US Dollar transfer rates

The US dollar (USD, United States dollar) is a legal tender in the United States, Puerto Rico, Micronesia, Puerto Rico, North Mariana Islands, Palau, Marshall Islands, Panama, Ecuador, El Salvador, East Timor, Zimbabwe as well as Bonaire, Saba and Sint Eustatius.


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USD American Dollar (USD)

3.7551 3.7821

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Dollar as a currency

Dollar banknotes and coins

The commonly used symbol of the U.S. dollar is $. One dollar is subdivided into 100 cents. The banknotes issued have the following denominations: 1, 2, 5, 10 and 20, 50 and 100 dollars. Apart from common circulation, there are banknotes of 500, 1,000, 5,000, 10,000 and 100,000. Dollar banknotes present the faces of U.S. Presidents. There are coins of 1, 2, 5 and 25 and 50 cents. Also, a one dollar coin has been issued, though it is rarely seen today. The value of the dollar was initially based on a gold parity. Historically in 1900, the relation was 20.67 dollars for one ounce of gold. The value grew in time to 42 dollars in 1972. In 1973, the dollar became a floating currency. The material on which dollar banknotes are printed is comprised mainly of cotton and linen, is considered extremely durable (the average banknote life cycle is 5 years) and is well protected against forgery (red and blue threads inserted).


The dollar zone

The U.S. dollar (USD) is the legal tender in the United States of America, described with the symbol USD (United States Dollar). In addition to the U.S., the American dollar is a legal tender in Puerto Rico, Micronesia and in the area of North Mariana Islands, on Palau and Marshall Islands; Ecuador since 2000 and since 2001 in El Salvador and East Timor. Since 2009, the dollar has been the legal tender of Zimbabwe, and since 2011 – also Bonaire, Saba and Sint Eustatius. The value of the dollar is a benchmark of value in many countries of the world, many international transactions are performed in U.S. dollars or after conversion to dollars. The dollar has a prominent place on currency markets and the world exchange market.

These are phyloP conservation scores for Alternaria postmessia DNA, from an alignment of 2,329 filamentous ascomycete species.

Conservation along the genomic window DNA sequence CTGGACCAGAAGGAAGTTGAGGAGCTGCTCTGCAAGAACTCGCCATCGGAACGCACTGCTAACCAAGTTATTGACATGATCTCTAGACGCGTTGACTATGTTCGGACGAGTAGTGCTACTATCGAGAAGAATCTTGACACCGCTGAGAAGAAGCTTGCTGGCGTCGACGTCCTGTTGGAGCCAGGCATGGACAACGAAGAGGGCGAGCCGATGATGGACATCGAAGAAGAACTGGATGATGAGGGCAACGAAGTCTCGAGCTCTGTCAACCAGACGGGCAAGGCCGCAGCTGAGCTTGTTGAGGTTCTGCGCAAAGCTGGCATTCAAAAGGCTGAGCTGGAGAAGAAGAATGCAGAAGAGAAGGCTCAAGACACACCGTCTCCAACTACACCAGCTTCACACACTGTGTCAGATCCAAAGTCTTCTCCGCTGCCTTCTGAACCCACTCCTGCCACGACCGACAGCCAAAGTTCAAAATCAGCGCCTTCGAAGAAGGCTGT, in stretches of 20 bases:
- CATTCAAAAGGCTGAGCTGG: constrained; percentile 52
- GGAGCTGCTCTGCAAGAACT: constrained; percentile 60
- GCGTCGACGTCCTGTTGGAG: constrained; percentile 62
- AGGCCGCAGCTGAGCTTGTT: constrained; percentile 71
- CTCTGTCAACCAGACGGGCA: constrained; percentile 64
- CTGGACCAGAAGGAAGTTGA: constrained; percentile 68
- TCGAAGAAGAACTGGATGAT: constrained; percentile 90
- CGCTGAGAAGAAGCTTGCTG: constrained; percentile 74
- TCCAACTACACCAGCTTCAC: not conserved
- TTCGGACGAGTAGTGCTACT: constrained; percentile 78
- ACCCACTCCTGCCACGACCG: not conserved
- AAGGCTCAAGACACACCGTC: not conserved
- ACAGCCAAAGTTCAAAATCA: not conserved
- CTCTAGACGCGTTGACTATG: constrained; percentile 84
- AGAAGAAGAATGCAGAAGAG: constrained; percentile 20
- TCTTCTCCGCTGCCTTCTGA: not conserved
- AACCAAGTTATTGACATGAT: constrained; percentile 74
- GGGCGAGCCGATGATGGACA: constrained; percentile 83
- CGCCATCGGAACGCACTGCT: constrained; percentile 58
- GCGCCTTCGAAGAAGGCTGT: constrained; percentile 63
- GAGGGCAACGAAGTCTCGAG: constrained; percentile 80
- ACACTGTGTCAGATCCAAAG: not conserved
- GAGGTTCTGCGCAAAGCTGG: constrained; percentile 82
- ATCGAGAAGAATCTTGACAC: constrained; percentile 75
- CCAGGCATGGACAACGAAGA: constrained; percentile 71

Name and history of the dollar

The name of “dollar" comes from the “rix-dollar", i.e. a silver coin. The Continental Congress of 1785 approved the name of the currency, acknowledging it was “dollar" and in 1792, the dollar became the legal tender. The dollar symbol “$" was first proposed by Olivier Pollock back in 1788. However, it appeared on paper as late as in 1862. It became a strong currency after WWII when it became an international currency.



Dollar issuance and circulation

The dollar is issued by the United States Mint and is supervised by the Federal Reserve System. The amount of cash that is to be in circulation in a specific year is decided upon by the Federal Board. In practice, this means issuance of debt securities sold for cash, or purchased, which allows regulation of the amount of cash in circulation. 38 billion dollar banknotes of the nominal value of 541 million dollars, 95% of which will be used for exchanging the banknotes in use into new ones. 48% of the daily print are one-dollar banknotes, which are the fastest to wear out.


The USD dollar around the world

At the same time, there are around 405 trillion dollars in global circulation, mainly in banknotes. It is estimated that this sum includes around 32 trillion in counterfeit banknotes. In many countries, the exchange rate of the dollar determines the price levels of basic products. The importance of the dollar as a global currency decreased after the introduction of the euro, however despite that, the value of the dollar still remains high in currency markets. The dollar is a currency that is convertible almost everywhere in the world.



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